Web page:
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#940931 - 02/18/05 11:17 PM Qualities in Teachers
DaWF Offline
Full Member

Registered: 02/12/05
Posts: 233
Loc: Wisconsin
My teacher recently informed me that at the rate I was learning, I'd have roughly a year left with her before she'd like to see me move on to a college professor or someone of that level.

I was just curious to what qualities I should look for in a teacher before I start taking lessons from them. Should I attend a recital of theirs, or does performance ability matter when considering a teacher? What other things should I observe?

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#940932 - 02/23/05 01:26 PM Re: Qualities in Teachers
princessclara2005 Offline
Full Member

Registered: 02/02/05
Posts: 429
Loc: Dallas, Texas
Performance ability is not the ONLY factor to be considered as a good teacher, it is important, however, so try to go to their recitals will be a good idea....in addition, arrage few lessons with them to see what they say about the things and pieces you are playing....have some specific questions regarding style, technique in mind, so that you can expose the problems to them and compare their responses.

Also, sometimes personalities between you and your teacher also matters.

Good luck

#940933 - 03/01/05 12:24 PM Re: Qualities in Teachers
hilaryemma Offline
Junior Member

Registered: 07/23/04
Posts: 11
Loc: Colorado
Personally I think the personality match between you and your teacher is extremely important. While you don't just want to sit there hanging out with them, you want to be able to interact with each other, and respect each other. For many years I had a teacher who I thought to be very good, but really I was very nervous about my lessons and looking back, I didn't enjoy them much at all.

When I finally switched teachers (granted, I was older), I started to realise that my lessons could be fun AND I could learn something at the same time. I learnt more with him in 6 months than I had done in 10 years with the other teacher.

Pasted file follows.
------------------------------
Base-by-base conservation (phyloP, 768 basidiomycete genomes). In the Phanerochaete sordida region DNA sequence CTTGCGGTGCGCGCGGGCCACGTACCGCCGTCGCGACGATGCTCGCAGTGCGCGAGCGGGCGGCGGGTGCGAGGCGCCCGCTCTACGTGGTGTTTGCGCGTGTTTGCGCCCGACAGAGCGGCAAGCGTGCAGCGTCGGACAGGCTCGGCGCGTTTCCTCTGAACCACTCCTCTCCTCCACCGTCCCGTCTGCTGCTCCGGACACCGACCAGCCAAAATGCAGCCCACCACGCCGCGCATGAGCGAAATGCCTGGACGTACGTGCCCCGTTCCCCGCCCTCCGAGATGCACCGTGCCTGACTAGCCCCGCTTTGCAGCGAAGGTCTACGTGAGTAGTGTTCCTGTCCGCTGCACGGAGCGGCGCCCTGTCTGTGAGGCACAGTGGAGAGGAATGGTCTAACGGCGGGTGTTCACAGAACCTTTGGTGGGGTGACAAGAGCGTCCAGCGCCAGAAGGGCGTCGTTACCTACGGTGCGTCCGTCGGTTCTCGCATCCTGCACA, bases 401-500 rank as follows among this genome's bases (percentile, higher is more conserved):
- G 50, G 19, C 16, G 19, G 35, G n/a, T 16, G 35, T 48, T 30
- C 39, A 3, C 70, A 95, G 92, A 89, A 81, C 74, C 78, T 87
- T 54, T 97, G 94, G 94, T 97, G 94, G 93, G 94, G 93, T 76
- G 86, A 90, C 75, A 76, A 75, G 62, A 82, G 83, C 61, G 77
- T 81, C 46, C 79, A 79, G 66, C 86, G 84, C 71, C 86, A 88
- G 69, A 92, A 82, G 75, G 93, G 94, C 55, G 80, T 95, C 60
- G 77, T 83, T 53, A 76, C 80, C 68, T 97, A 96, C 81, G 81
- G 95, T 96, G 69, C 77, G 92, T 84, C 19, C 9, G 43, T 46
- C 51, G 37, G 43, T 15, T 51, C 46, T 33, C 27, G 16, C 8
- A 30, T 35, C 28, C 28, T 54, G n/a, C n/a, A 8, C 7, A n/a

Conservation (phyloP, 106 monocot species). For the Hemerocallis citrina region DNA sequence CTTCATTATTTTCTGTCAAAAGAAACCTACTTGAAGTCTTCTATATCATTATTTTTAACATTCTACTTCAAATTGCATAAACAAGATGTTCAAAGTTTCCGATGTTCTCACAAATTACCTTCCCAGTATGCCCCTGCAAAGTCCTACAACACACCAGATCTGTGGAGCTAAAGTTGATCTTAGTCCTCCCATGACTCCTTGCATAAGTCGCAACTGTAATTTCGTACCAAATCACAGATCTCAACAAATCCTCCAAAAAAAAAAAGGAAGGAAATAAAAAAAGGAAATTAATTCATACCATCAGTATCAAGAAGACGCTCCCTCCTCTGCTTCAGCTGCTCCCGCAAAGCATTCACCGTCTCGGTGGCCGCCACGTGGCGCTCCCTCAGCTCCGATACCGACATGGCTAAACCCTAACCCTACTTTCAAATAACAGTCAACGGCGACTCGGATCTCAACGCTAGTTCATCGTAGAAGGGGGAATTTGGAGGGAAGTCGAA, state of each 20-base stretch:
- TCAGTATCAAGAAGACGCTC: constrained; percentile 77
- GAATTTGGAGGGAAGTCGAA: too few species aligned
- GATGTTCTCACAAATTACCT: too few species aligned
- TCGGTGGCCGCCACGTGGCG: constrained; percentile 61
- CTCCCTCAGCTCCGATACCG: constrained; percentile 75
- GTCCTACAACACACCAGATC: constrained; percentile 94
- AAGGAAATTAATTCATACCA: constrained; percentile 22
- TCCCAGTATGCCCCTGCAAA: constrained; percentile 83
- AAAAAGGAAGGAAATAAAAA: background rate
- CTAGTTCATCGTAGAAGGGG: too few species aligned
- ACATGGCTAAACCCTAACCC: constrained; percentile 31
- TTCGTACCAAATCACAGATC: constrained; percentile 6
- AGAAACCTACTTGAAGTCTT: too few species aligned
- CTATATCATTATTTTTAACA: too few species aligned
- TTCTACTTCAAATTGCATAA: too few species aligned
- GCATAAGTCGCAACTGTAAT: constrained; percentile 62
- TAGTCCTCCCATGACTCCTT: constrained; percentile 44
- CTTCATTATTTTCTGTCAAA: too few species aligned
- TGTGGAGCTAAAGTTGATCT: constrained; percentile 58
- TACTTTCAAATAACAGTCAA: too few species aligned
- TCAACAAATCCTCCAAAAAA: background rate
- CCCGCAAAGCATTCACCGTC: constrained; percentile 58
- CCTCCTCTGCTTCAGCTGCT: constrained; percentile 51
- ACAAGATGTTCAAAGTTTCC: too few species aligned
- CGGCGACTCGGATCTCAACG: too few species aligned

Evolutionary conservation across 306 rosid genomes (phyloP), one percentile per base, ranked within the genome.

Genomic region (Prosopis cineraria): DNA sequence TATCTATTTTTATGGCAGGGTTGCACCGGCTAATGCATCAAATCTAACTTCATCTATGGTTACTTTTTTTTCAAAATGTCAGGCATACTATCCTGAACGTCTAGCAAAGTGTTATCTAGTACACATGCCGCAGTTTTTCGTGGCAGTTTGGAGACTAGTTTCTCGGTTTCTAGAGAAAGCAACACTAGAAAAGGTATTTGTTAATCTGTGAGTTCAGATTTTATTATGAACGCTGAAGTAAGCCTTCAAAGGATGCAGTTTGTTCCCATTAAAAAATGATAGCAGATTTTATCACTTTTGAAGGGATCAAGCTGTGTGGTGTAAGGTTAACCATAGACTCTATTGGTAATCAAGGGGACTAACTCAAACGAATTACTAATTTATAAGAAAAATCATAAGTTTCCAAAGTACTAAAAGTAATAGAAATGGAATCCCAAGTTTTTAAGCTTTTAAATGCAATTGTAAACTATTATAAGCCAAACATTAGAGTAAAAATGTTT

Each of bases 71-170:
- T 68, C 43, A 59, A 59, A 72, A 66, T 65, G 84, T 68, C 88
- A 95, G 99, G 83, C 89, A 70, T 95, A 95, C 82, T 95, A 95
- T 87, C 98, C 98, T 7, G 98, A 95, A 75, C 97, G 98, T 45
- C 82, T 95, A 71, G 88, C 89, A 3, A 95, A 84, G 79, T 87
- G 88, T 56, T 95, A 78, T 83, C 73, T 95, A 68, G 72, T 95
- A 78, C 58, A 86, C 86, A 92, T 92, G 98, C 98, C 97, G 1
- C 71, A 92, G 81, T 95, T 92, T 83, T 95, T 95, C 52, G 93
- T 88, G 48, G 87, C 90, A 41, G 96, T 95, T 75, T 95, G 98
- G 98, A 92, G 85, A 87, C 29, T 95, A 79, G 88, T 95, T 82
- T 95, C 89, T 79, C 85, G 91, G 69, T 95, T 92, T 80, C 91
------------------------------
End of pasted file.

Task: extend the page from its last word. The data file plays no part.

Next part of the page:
Their peformance ability, in my opinion, really shouldn't be a major factor in deciding who to pick. Of course your teachers should be able to play, but first and foremost, they should be able to teach.

My advice would be to ask for a trial lesson to see how comfortable you are with the setup and ask some questions while you are there.

Good luck!

#940934 - 03/06/05 11:15 AM Re: Qualities in Teachers
ljohnson Offline
Junior Member

Registered: 03/04/05
Posts: 17
Loc: USA

Congratulations on your success as a student! Are you planning to go to college or look to study with a master teacher? Either way, I would approach this from the angle that you consider it a great priviledge to study with a musician of this caliber and do not insult them with a shopping around type of attitude.

While you should be satisfied that you will have a productive relationship with this teacher, it will bode well for you not to present yourself as knowing more than the teacher. I honestly don't feel that a student has the experience or judgement to determine the elidgibility of a teacher. After you acquire some credentials yourself, you may then be able to make these judgements. You should insist that your teacher recommend someone or call her colleagues to get recommendations. Recommendations by other professionals is the only way to go, or, trust the persons qualifications and just GO! We all have faced that transition in our lives. Frankly, my teachers would have laughed me out of the place if I had dared wasted their time with my ignorance. And I have learned so much from each of them, despite any problems that arose.

Best of luck!

#940935 - 03/07/05 09:03 PM Re: Qualities in Teachers
Candywoman Online   content
500 Post Club Member

Registered: 07/14/03
Posts: 850
The question of performance ability is an interesting one. My teacher didn't perform much for me but she had obviously paid her dues earlier.

When people do the teacher/performer comparison they often forget you can't teach what you don't know. Have you tried different fingerings so you can pass these on to your students? Have you tried different physical approaches to the same phrase? What about dealing with performance anxiety and other performance issues?

I think teachers gain credibility when they can play to a high standard everything they teach.


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